Cambridge ; New York : Cambridge University Press, 2010.
Book — xiii, 267 p. ; 24 cm.
Introduction: a democratic paradox?--
1. The puzzle of CDU policy making on women's issues--
2. The corporatist catch-all party model--
3. The postwar CDU: origins of a corporatist catch-all party--
4. The emergence of the Women's Union, 1969-1982--
5. The Women's Union in the dominant coalition, 1982-1989--
6. Looking eastward: the Women's Union and cobbled coalitions, 1989-1998--
7. The rise of Angela Merkel: policy and personnel decisions of the CDU in unified Germany--
8. Christian democracy with and without corporatism: policy making on women's issues in Austria, Italy and the Netherlands-- Conclusion-- Appendix A: list of cited interviews.
(source: Nielsen Book Data)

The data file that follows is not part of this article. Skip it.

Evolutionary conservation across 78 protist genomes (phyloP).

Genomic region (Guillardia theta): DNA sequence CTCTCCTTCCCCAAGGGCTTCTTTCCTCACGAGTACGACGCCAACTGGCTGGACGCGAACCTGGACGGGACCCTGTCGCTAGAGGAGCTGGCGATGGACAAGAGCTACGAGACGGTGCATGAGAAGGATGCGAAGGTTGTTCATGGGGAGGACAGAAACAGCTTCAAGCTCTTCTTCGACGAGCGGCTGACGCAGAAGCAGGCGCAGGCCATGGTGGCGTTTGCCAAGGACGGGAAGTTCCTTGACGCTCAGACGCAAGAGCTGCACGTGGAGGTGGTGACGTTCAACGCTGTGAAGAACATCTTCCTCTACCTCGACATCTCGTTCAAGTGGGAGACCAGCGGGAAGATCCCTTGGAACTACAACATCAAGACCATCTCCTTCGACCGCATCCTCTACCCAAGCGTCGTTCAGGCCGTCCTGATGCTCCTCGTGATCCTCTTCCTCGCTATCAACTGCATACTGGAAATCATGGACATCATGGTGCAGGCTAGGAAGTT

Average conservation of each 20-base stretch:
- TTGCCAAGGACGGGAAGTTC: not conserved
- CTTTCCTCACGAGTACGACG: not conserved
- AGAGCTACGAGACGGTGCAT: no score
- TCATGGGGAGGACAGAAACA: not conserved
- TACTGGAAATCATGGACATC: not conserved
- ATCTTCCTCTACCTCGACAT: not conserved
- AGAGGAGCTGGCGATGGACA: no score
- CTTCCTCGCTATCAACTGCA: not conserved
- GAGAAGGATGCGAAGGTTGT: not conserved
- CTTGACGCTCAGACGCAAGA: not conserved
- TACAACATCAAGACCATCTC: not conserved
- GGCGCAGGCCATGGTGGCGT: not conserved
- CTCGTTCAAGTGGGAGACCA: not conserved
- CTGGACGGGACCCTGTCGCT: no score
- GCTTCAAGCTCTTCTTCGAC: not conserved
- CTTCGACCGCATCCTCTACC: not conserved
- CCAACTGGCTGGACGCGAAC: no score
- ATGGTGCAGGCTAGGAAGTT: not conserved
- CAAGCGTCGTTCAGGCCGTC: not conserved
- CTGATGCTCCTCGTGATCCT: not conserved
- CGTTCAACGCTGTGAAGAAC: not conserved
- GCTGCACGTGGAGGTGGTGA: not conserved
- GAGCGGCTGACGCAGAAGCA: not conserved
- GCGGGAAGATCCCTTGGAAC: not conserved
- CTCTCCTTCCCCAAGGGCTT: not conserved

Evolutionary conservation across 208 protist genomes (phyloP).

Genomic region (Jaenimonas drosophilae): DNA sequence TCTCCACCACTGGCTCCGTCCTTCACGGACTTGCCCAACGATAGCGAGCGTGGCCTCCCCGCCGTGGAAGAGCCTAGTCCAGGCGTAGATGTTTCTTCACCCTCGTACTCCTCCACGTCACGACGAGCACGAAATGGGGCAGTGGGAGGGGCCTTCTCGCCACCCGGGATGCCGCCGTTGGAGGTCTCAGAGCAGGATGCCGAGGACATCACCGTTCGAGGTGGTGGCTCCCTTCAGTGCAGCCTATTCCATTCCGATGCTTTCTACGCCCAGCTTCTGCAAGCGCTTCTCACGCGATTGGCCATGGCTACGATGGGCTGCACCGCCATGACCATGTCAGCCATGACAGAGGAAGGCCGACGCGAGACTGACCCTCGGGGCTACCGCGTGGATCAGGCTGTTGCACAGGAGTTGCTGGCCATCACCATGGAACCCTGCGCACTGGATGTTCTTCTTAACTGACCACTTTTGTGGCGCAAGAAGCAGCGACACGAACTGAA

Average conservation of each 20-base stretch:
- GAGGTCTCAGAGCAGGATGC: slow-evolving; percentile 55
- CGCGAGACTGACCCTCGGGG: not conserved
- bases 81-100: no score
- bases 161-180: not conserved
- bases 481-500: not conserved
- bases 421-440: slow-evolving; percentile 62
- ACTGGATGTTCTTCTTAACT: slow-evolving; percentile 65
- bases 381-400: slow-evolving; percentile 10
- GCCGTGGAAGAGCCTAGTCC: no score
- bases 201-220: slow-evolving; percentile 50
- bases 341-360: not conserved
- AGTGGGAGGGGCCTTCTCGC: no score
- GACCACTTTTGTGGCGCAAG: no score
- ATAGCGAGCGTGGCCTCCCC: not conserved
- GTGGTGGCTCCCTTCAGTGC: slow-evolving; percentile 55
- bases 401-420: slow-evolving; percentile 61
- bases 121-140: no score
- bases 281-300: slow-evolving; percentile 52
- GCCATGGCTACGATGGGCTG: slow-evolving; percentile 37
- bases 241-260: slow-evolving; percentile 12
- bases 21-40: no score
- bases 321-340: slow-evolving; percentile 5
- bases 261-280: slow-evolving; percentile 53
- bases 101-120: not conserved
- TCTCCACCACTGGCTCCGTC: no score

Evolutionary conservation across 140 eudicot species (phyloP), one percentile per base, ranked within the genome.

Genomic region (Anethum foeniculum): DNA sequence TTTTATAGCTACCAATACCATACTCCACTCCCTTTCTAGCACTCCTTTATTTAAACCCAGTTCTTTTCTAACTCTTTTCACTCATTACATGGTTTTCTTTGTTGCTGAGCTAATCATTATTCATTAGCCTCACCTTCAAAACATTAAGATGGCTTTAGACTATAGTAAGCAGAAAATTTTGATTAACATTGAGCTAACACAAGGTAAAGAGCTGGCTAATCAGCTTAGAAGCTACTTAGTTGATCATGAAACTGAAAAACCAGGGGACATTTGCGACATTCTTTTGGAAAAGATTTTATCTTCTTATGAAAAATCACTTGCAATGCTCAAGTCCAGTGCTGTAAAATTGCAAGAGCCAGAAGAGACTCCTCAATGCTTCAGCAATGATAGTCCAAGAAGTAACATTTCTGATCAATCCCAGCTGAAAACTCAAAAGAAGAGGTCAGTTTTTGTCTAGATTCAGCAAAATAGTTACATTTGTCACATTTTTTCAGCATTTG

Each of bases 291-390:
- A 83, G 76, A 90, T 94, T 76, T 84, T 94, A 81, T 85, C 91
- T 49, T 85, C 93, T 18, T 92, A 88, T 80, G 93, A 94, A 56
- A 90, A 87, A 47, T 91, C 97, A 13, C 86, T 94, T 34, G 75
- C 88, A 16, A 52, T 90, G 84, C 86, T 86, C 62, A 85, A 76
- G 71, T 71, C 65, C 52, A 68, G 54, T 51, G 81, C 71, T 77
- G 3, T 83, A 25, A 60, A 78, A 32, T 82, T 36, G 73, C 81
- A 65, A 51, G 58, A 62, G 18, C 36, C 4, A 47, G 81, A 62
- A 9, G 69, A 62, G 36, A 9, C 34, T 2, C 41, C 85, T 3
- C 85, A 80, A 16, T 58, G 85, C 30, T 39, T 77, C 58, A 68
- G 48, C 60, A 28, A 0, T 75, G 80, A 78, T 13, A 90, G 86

This book develops the concept of the corporatist catch-all party to explain how the German Christian Democratic Union (CDU) has responded to changing demands from women over the past forty years. Otto Kirchheimer's classic study argues that when catch-all parties reach out to new constituencies, they are forced to decrease the involvement of membership to facilitate doctrinal flexibility. In a corporatist catch-all party, however, societal interests are represented within the party organization and policy making is the result of internal party negotiation. Through an investigation of CDU policy making in the issue areas of abortion policy, work-family policy, and participation policy, this book demonstrates that sometimes the CDU mobilizes rather than disempowers membership. An important lesson of this study is that a political party need not sacrifice internal democracy and ignore its members in order to succeed at the polls. (source: Nielsen Book Data)